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How a Trump reelection could reshape Fed policy

Javier E. David
Editor focused on markets and the economy

Should he win a second term, President Donald Trump may have a golden opportunity to reshape the orientation of a Federal Reserve whose policies he’s repeatedly maligned.

Currently, Trump’s two recent nominees to the central bank, Herman Cain and Stephen Moore, are imperiled by growing resistance from within the president’s own party. On Friday, Cain’s short-lived bid appeared all but finished after four Republican Senators publicly voiced opposition. Meanwhile, Moore’s candidacy is also facing an uphill battle.

Fed leadership positions must be confirmed by the Senate, where the GOP holds a slim majority.

While Wall Street doesn’t believe any of Trump’s current nominees will alter the Fed’s consensus-driven deliberations, the president has reportedly confided to aides that “I want my own guys” at the Fed — a nod to his desire for partisans who’ll boost his agenda rather than engage in independent, policy-based analysis.

With crises flaring on a daily basis, and an approval rating below 50%, it’s very much an open question whether voters will send Trump back to the Oval Office in 2020.

That said, the stakes will be amplified if the president indeed prevails, and moves to install loyalists in Fed leadership positions, as a report in Thursday’s Wall Street Journal suggested he might. Three key governing slots will be up for grabs in the year the next president takes the oath of office in January 2021, which includes the Fed chairmanship.

“Central bank independence is even more important in an era of quantitative policy,” said Paul Donovan, UBS’s global chief economist. Donovan called that policy “useful but dangerous” in a note on Friday.

“Economists are best placed to judge when it should and should not be used,” he added. “Financial markets should pay attention to who should be nominated for the two vacant Fed positions.”

Indeed, Trump’s predisposition to loyalists has become a worry for a growing number of market participants that have defended the time-honored tradition of a central bank unencumbered by politics.

Stacking the Fed?

To be certain, the point is moot if Trump is ousted in November 2020. Although the president’s approval rating ticked higher in a Gallup poll released on Friday, preliminary readings of the general election show him trailing most of the leading contenders in an increasingly crowded Democratic fields.

However, anything can happen between now and the general election. And a second Trump term means the president stands a chance of re-orienting the Fed’s Open Market Committee (FOMC), the powerful body that sets interest rates and determines policy, with picks who are more supportive of his agenda.

Trump has publicly lambasted Fed Chairman Jerome Powell, mostly because of the Fed’s campaign to tighten monetary policy with rate hikes. The central bank is currently on pause as it assesses the current global growth soft patch.

President Donald Trump shakes hands with Federal Reserve board member Jerome Powell after announcing him as his nominee for the next chair of the Federal Reserve, in the Rose Garden of the White House in Washington, Thursday, Nov. 2, 2017. (AP Photo/Pablo Martinez Monsivais)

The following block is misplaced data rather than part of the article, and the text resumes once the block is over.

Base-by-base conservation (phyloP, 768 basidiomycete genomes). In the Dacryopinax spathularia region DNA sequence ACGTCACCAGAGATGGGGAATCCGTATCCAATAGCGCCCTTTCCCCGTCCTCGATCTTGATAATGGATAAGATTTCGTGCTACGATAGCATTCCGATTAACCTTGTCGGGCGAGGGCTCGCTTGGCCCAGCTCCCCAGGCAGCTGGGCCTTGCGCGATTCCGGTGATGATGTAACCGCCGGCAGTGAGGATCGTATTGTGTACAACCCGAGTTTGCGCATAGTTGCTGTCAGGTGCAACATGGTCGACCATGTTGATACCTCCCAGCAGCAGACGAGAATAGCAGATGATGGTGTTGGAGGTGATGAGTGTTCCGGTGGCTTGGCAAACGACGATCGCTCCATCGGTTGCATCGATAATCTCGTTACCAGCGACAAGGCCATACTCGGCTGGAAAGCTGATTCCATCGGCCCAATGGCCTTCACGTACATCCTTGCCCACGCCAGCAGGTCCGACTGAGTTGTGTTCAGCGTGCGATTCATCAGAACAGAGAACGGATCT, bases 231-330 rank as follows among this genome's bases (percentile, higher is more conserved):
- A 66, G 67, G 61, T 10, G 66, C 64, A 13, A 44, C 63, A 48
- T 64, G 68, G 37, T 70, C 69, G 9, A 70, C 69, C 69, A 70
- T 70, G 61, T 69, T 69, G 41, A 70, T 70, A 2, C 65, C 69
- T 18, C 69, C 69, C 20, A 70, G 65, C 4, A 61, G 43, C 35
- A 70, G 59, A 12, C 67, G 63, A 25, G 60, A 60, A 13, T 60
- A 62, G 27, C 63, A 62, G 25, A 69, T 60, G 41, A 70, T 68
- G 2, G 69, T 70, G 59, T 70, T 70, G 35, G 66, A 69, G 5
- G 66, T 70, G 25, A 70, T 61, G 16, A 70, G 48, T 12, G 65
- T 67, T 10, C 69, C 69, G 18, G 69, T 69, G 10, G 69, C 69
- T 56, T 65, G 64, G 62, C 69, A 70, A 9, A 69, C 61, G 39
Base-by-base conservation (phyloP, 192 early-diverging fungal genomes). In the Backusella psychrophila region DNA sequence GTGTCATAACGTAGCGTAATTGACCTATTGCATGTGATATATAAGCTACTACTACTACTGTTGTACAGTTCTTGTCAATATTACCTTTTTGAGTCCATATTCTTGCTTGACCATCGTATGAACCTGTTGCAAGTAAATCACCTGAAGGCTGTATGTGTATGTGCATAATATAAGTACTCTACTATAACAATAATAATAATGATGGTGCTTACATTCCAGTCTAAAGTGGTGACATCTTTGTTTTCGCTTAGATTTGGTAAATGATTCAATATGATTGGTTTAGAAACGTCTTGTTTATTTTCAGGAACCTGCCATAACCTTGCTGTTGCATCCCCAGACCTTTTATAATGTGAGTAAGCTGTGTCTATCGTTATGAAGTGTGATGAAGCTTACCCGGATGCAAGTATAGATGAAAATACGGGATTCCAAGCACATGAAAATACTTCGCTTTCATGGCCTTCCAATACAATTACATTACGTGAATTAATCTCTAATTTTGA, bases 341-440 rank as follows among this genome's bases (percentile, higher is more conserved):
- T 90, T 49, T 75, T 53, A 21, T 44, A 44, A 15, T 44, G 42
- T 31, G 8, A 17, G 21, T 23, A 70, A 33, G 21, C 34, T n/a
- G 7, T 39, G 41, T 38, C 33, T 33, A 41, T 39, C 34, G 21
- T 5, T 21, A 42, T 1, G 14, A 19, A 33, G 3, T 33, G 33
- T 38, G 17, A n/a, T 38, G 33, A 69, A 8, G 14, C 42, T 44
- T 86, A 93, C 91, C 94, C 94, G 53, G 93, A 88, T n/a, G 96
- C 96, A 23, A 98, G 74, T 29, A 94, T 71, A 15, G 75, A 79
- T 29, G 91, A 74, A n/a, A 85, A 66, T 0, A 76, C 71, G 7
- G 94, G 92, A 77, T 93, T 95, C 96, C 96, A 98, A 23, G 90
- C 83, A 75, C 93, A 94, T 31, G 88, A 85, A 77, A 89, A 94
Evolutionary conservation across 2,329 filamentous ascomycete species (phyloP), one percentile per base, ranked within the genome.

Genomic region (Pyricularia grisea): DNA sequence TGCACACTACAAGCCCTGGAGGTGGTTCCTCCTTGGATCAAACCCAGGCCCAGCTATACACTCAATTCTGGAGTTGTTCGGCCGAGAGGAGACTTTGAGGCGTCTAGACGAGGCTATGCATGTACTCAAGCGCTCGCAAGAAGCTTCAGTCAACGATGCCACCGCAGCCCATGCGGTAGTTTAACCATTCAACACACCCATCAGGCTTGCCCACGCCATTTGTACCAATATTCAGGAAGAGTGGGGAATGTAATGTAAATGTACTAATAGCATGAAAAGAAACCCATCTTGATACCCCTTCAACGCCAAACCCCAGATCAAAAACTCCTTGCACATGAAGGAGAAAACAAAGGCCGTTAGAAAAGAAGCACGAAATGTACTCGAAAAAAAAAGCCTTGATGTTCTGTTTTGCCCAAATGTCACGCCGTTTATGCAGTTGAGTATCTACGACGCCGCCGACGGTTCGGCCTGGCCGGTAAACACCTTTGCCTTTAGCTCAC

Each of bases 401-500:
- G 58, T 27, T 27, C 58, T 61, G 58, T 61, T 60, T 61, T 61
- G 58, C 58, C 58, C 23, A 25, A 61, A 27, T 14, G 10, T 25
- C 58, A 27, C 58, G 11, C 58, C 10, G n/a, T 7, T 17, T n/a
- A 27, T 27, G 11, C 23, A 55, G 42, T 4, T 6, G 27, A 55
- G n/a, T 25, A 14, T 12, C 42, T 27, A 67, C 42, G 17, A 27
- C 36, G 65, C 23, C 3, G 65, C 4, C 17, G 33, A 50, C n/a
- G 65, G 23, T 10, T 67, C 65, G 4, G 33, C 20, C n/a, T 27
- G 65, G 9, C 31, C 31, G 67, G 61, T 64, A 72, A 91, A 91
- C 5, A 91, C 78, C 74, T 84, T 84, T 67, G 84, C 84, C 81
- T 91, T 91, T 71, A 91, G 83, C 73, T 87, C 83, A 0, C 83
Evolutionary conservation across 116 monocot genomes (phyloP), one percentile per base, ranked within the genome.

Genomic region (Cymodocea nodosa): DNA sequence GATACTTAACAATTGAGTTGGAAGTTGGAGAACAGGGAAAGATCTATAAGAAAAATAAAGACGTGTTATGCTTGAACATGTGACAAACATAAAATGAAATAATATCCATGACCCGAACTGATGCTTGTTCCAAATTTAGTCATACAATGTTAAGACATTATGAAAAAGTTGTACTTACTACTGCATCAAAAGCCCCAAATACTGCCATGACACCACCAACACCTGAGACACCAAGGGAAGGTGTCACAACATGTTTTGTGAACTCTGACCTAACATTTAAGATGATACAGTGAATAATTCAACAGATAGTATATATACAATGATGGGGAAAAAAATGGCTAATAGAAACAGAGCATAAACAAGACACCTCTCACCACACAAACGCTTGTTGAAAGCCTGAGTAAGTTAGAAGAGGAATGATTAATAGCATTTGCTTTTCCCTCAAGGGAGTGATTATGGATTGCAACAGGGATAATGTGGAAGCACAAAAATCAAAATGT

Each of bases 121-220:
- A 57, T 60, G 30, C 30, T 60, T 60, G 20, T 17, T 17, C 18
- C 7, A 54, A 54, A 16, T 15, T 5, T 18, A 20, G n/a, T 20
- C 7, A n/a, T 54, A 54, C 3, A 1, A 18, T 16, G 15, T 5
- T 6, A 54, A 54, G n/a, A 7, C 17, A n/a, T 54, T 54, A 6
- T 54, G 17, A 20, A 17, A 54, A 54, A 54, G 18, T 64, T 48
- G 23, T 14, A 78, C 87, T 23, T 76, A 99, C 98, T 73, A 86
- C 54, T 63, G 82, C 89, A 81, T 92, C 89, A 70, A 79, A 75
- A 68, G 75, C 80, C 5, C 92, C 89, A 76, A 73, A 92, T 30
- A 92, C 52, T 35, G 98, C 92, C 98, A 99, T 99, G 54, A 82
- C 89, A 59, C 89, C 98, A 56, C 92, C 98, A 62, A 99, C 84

The more salient issue is that the four-year terms of both Powell and Vice Chair Richard Clarida will expire in 2022. It gives the president the opportunity to fill at least 2 crucial vacancies that can promote Trump’s economic initiatives until the end of his theoretical 2nd term.

“If President Trump were to be re-elected and even if all current governors serve out their full terms as governor, the President will have at least one more opportunity to nominate a new member to the board (to replace Clarida), if the president so chooses,” said Ken Matheny, executive director, Macroeconomic Advisers by IHS Markit on Thursday.

Noting that all three leadership positions at the Fed’s board will turn over within a year of the start of the next presidential term, Matheny added that the next president “might have substantial ability to influence the composition of the board, and by extension, policy decisions, with the obvious proviso that all nominations are subject to Senate confirmation.”

‘Nearly wholesale changes to the board’

With Fed policy already politicized by the president’s vocal criticism —Trump reportedly mulled dumping Powell late last year — Matheny added that “it is conceivable that all three of the individuals currently in those positions, if they are not renominated, could resign from the board...or will be termed out” between October 2021 and February 2022.

“Clearly there is an opportunity for nearly wholesale changes to the board between now and 2022,” the analyst said.

Amid Trump’s desire for loose money to bolster the economy, the Fed’s decisions would be scrutinized for their political impact, thus “lead[ing] markets to worry about the independence of monetary policy,” said Michael Gapen, an economist at Barclays.

Indeed, Cain and Moore were reportedly selected by Trump because of their unapologetic support of his calls for another rate cut. Both men’s current alignment with Trump on monetary policy has contradicted their previously held positions on monetary policy.

“In our view, the experience of each candidate does not seem to be the main reason the Trump administration is considering their nominations,” he added.

Should Trump use his 2nd term to nominate candidates of a similar vein, it’s “likely to raise questions about the Fed’s independence and about politicization of the US central bank,” Barclay’s Moore wrote.


Javier David is an editor for Yahoo Finance. Read more:

Follow Javier on Twitter: @TeflonGeek